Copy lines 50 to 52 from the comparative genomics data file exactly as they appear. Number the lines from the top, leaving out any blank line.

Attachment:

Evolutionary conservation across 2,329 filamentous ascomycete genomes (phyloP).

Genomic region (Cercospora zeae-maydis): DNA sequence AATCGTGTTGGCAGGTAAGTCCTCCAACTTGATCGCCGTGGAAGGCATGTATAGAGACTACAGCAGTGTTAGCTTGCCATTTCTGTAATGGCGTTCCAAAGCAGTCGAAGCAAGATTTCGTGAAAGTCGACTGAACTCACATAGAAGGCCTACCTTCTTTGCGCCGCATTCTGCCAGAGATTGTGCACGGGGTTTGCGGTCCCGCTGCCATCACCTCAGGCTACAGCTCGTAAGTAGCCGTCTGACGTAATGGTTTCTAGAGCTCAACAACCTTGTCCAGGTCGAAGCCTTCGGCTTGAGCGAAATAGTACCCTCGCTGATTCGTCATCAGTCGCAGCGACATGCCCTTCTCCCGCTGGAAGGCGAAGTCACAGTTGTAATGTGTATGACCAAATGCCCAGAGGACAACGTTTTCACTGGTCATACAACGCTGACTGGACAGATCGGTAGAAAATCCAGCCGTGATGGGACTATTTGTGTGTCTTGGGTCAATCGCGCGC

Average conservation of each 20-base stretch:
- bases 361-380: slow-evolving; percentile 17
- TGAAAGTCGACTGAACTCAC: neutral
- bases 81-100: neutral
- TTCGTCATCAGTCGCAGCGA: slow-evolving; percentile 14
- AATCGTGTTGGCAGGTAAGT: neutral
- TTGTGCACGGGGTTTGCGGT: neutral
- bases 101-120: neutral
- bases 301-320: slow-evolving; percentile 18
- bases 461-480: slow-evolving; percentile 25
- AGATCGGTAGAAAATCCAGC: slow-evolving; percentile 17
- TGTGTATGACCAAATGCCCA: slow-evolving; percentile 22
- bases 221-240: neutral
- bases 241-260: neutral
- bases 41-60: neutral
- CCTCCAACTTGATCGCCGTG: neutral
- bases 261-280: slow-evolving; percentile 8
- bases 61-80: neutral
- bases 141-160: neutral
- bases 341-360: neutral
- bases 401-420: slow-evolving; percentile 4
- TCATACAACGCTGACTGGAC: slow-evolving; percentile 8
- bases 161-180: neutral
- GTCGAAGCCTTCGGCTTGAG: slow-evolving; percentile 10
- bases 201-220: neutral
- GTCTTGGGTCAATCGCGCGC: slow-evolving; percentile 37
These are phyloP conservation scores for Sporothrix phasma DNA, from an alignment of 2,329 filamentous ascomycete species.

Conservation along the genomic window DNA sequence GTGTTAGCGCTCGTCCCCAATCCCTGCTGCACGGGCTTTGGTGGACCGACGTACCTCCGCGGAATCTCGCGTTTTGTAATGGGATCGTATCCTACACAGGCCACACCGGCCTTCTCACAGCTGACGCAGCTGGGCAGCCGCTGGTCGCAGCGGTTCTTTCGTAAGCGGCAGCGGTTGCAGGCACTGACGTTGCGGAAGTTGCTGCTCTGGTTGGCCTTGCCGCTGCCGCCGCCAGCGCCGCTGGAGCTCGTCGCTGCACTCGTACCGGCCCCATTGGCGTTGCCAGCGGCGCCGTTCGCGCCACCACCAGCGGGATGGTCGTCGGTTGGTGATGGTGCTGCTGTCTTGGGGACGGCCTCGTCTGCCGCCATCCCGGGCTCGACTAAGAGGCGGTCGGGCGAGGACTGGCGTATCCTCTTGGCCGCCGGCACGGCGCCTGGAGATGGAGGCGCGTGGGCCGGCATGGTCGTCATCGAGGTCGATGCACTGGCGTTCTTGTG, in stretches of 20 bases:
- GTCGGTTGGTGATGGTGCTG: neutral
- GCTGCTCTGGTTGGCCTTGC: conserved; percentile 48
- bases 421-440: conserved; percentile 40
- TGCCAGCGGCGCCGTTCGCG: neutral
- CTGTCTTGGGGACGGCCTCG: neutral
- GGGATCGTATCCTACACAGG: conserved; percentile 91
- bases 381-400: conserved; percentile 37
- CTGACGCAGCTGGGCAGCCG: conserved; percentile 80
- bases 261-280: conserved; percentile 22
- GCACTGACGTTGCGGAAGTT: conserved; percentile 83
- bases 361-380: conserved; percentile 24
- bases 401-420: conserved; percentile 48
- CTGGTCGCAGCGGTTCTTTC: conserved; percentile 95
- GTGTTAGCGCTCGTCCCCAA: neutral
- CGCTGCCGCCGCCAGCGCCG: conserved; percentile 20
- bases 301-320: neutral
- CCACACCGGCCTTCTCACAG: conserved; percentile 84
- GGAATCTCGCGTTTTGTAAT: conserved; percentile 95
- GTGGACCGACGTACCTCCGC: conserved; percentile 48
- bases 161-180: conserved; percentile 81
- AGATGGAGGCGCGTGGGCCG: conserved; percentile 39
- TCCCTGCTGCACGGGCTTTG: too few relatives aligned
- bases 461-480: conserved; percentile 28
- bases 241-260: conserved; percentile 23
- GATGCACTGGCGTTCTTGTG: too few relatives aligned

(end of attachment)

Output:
- bases 161-180: conserved; percentile 81
- AGATGGAGGCGCGTGGGCCG: conserved; percentile 39
- TCCCTGCTGCACGGGCTTTG: too few relatives aligned